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Strip of decorated linen

From Egypt New Kingdom or later, after 1550 BC

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    Tweezers used to clean out the chest cavity

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Length: 60.000 cm
Width: 17.000 cm

EA 6517

Ancient Egypt and Sudan

    Strip of decorated linen

    From Egypt
    New Kingdom or later, after 1550 BC

    Linen with a blue and red striped border

    Pieces of fabric were not woven specifically for wrapping mummies. The textiles used for mummy bandages were often household linen or clothing, torn into strips. The fabric was frequently worn and had been darned. These pieces can sometimes be reassembled to discover the nature of the original garments.

    The torn edge of this strip of fabric is quite regular, and the linen is of quite good quality. This suggests that it was originally part of a garment which was torn up carefully for use in wrapping a mummy. Unfortunately the fragment of fabric is too small to determine the type of garment to which it originally belonged.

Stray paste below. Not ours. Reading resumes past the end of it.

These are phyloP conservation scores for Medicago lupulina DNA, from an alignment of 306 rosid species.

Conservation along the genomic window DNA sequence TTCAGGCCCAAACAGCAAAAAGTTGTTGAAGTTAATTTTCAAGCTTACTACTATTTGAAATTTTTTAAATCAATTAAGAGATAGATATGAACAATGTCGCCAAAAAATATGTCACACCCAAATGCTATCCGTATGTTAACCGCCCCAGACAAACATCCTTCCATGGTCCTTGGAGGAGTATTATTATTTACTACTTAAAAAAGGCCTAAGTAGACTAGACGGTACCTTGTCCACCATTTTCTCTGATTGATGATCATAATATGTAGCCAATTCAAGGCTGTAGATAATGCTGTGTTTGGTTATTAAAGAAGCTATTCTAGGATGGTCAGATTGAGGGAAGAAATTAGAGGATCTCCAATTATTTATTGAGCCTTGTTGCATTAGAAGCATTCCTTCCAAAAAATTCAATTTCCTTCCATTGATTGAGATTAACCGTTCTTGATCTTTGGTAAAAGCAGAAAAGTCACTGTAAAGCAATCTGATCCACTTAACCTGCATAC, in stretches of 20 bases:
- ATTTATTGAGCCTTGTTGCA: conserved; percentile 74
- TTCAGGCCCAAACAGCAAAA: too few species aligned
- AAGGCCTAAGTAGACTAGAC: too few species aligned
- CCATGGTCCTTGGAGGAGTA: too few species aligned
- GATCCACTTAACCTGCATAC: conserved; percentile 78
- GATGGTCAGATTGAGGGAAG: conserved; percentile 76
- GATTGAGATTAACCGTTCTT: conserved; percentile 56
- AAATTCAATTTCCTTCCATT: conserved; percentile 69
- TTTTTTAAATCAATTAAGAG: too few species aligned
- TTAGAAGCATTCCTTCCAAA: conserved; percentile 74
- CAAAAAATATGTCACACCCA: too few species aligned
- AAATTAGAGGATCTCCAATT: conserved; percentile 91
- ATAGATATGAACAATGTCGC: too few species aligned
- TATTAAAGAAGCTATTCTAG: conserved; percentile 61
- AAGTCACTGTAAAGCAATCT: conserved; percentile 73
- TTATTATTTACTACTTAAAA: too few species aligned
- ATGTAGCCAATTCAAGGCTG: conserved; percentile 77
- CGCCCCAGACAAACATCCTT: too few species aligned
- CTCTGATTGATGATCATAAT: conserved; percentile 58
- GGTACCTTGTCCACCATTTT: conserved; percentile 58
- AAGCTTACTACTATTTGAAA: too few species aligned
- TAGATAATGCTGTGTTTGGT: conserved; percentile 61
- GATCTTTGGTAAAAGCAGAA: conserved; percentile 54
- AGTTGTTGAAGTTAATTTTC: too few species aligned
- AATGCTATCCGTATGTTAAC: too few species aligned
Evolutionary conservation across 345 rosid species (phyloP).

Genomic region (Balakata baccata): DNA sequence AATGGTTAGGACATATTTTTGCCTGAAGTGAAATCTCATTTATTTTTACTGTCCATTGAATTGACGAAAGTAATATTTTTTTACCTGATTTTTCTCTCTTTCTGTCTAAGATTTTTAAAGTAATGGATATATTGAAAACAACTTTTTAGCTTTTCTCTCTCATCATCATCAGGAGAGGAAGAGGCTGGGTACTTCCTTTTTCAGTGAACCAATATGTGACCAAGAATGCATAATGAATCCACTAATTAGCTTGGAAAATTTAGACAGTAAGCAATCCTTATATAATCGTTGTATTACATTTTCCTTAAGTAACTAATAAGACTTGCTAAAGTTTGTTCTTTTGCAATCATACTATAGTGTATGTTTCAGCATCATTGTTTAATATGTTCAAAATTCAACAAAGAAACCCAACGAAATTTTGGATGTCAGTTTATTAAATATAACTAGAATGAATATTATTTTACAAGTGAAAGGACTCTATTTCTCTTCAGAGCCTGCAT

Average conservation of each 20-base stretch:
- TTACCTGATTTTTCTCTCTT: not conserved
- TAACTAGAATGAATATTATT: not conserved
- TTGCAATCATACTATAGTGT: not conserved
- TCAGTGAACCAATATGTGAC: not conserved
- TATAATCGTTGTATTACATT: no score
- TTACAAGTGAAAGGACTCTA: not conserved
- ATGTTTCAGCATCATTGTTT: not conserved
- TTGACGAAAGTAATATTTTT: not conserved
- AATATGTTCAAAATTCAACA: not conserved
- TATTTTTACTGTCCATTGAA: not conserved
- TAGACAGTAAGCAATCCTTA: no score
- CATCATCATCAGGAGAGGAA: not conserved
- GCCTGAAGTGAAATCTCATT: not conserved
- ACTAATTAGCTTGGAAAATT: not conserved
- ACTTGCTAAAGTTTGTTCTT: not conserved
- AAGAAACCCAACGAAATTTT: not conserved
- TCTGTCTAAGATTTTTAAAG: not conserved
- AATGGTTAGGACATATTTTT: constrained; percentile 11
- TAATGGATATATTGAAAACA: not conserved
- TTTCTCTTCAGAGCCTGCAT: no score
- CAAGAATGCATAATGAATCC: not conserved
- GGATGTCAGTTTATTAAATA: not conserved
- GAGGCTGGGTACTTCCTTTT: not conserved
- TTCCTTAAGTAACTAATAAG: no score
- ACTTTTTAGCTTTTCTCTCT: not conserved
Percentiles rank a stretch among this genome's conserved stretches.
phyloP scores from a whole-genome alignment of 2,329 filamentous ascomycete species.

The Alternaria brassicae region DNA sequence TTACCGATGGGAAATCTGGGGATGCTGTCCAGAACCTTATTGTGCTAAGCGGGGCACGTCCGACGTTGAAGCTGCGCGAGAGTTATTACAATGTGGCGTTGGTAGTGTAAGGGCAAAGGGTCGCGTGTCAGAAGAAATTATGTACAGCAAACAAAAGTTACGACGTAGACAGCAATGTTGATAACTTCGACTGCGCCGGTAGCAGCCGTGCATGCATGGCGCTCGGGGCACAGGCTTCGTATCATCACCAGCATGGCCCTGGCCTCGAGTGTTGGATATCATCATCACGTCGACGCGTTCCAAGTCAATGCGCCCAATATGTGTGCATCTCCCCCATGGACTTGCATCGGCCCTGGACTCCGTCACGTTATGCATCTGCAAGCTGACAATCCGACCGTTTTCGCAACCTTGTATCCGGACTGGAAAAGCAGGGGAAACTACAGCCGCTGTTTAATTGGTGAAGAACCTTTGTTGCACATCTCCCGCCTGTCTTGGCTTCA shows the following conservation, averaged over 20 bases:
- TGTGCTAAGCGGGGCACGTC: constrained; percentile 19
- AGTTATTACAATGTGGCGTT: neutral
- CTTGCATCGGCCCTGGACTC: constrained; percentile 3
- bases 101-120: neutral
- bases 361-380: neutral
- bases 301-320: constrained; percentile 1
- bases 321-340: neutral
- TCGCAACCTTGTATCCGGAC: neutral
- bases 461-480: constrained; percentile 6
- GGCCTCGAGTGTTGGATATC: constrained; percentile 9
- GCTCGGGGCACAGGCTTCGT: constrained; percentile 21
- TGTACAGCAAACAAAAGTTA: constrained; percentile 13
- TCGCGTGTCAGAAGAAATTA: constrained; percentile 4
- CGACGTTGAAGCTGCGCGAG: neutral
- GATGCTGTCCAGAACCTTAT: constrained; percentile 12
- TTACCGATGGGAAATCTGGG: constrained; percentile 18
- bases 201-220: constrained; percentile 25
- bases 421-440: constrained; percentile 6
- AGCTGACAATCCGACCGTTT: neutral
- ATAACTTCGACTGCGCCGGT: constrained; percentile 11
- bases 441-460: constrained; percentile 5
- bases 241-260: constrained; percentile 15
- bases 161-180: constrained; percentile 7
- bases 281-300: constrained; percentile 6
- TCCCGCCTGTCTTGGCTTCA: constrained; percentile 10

Evidence from mummy wrappings shows that garments of the New Kingdom (1550-1070 BC) and later were sometimes decorated with coloured borders. In many cases these were blue, as in this example, and consisted of stripes of different widths, usually located at the selvage edges of the fabric. Wider bands of colour placed either side of a series of pinstripes seems to have been very popular. The blue stripes on this example alternate with red ones, now extremely faded. At the time that this fabric was woven, blue dye was made from indigotin, and red from madder.

    S. Quirke and A.J. Spencer, The British Museum book of anc (London, The British Museum Press, 1992)

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